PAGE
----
I stayed at the Ayurvedic hospital for ten weeks, undergoing intensive treatments.  And every day, Dr. Sundar came to my cottage and we studied together for three hours.  He is a Brahmin priest.  We studied the correspondences between the Hindu Vedas (the scholarly tracts behind the religion) and the mystical backbone of the Torah, which is the parallel system of the Hebrews.  We drew diagrams and studied passages from both disciplines.

I learned that in Hinduism, the understanding of reincarnation is that we are engaged in a process of purification of the soul.  With every incarnation, we should strive to live as clean and true a life as possible, with the aim of ascending through the layers of unreality and misdeeds that are inherent in the human condition, and eventually reaching a pure state, finally merging with the Cosmic Consciousness.

And what about illness?  Where does that fit in?  Illness, says Dr. Sundar, is a pathway to salvation.  If we pay true attention to the message of illness, and realize that it is a process of cleansing from sins committed in previous lives, we can use it as a springboard to ascending in consciousness and leaving the Karmic Wheel.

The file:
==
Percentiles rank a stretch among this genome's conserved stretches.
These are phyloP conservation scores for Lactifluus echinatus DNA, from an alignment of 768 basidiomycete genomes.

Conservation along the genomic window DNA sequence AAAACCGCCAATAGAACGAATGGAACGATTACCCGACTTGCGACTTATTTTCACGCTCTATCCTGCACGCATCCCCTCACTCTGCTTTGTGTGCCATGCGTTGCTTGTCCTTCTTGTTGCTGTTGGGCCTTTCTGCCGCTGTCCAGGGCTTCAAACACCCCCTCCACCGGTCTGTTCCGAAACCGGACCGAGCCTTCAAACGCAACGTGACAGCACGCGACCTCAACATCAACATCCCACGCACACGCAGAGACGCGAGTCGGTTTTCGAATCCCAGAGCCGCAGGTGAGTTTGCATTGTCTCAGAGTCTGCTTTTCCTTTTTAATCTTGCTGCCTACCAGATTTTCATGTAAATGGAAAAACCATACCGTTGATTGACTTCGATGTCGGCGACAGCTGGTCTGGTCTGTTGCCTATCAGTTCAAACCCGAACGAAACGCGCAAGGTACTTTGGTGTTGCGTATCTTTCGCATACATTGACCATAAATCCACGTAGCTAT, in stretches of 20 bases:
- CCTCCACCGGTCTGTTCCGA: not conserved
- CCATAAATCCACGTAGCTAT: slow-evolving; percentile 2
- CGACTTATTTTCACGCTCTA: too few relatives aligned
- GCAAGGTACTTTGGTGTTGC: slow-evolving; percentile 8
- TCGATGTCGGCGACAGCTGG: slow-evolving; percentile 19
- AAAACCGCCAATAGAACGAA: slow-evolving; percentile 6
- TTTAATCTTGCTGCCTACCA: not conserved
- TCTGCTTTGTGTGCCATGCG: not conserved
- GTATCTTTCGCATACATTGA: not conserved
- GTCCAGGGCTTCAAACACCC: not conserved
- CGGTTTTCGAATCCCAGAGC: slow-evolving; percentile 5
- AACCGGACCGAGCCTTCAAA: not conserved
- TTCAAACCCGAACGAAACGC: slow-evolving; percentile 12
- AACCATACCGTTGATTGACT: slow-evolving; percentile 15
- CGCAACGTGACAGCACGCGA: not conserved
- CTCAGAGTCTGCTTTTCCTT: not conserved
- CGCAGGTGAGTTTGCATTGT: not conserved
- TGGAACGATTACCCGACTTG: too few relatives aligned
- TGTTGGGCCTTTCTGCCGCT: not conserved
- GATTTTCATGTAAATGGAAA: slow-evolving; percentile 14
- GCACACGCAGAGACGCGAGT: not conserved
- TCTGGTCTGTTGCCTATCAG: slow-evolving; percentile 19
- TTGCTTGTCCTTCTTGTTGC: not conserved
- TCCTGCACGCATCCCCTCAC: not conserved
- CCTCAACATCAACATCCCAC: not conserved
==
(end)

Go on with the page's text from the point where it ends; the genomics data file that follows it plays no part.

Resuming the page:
I was shocked at this, and very excited, because this is exactly what Judaism says about the purification process, and the ability of illness and misfortune to cleanse and actually benefit us, even though the process can be very unpleasant.

On difficult days, I try to remember what Dr. Sundar says: Illness is the key to salvation.  And I fervently hope that in the merit of my suffering and the good deeds that I try to do, I don’t have to have a next life; and that if I do, it could be easier than this one.

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8 Comments

  1. Wow!! I had no idea you believed this!! I really think it’s cool that you Googled “what is the meaning of life.” I don’t know if I’d ever have thought to do that!! 😀 I’m going to have to Google “Ayurvedic” because I’ve never heard the word before and don’t know what it means.

    Reply
    • Well, I was really desperate, and G-d didn’t seem to be offering me any answers, so I turned to Google instead. Is that idol worship???? (I’m kidding, sort of.) Hope you found good answers to your Ayurveda search.

      Reply
      • It took me to Wikipedia, which gave many details. I found most fascinating what it had to say about mental illness — like what a lot of “churchy” people seem to think. Will we ever come out of the dark ages when it comes to mental and emotional illnesses? I guess no matter where one goes on this planet someone is going to attribute it to demonic possession. My friend, Kevin, at Voices of Glass (http://voicesofglass.com) quotes my Bible properly using a New Testament verse(s) that is talking about various sick people being brought to Jesus for healing. The sicknesses listed separate “lunatick” from those “demon possessed” as well as other illnesses. (Sorry, I can’t remember the verse exactly right this moment. Bad sleep/no sleep Friday-Saturday and now Sunday morning.)